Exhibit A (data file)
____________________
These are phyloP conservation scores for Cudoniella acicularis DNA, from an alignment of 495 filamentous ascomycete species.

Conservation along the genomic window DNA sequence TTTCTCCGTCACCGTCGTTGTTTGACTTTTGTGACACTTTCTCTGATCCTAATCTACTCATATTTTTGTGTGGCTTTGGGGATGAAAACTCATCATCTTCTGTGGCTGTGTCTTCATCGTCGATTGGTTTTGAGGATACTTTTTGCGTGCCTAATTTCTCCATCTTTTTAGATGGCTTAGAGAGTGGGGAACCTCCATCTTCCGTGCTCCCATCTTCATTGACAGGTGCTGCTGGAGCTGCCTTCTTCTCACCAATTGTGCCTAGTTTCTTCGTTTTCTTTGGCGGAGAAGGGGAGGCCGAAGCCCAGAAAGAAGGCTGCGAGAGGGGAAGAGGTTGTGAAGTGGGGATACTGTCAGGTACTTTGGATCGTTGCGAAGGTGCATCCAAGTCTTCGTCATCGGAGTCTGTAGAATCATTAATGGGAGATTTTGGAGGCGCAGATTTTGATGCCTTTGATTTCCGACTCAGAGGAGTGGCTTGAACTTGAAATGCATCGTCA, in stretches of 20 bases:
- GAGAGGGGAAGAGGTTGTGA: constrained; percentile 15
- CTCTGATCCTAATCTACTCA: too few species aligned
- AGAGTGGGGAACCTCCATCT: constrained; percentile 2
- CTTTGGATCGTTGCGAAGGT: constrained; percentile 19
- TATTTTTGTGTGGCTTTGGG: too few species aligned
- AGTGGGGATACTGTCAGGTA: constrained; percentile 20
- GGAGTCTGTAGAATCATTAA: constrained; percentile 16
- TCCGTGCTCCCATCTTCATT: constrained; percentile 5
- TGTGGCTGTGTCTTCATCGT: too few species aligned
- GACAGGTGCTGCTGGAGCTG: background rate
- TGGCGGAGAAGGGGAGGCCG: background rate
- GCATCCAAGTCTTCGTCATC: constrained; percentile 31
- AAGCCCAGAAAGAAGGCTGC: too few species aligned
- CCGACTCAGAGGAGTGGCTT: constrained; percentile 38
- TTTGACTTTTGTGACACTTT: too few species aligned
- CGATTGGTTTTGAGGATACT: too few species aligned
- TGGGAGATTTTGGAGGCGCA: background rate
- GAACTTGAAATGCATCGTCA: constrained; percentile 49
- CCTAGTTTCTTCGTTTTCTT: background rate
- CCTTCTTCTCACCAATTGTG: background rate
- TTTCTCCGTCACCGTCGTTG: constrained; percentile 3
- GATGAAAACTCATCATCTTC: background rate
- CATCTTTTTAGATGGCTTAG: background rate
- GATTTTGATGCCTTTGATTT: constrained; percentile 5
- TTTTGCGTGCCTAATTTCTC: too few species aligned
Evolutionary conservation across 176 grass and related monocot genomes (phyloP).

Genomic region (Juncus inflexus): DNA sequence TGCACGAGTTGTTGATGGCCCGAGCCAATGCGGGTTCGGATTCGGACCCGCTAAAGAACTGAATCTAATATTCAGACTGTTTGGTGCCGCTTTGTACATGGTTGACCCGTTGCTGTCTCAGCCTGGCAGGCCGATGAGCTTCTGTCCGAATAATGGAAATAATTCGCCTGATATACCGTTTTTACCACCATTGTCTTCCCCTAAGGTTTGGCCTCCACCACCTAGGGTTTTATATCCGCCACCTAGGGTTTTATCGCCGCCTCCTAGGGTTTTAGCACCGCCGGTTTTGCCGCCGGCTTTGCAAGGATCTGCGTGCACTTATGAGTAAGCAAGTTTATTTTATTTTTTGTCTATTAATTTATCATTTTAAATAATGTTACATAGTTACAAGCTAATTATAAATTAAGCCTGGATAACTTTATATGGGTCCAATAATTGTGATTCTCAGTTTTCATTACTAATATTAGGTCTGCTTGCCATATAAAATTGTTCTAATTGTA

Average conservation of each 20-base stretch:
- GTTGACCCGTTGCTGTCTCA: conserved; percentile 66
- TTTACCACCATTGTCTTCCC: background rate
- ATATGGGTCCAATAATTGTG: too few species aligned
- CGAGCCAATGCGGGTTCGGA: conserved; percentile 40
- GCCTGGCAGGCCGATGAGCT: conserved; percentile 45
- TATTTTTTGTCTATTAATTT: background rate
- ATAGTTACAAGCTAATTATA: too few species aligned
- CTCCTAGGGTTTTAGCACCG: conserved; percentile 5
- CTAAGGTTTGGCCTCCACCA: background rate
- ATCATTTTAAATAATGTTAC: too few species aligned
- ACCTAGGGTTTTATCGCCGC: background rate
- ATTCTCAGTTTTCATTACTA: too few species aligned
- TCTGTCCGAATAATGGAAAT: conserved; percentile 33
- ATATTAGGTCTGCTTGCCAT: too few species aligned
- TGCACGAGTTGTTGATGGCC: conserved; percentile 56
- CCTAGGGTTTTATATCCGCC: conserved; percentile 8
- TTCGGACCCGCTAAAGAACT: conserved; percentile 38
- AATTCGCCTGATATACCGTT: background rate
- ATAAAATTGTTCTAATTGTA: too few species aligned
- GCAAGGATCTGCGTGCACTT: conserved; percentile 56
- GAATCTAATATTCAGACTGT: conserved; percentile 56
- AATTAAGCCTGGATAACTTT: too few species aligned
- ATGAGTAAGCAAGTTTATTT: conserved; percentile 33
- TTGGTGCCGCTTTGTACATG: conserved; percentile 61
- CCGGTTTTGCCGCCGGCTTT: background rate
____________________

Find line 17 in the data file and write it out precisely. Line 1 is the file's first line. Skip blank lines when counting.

- TTTGACTTTTGTGACACTTT: too few species aligned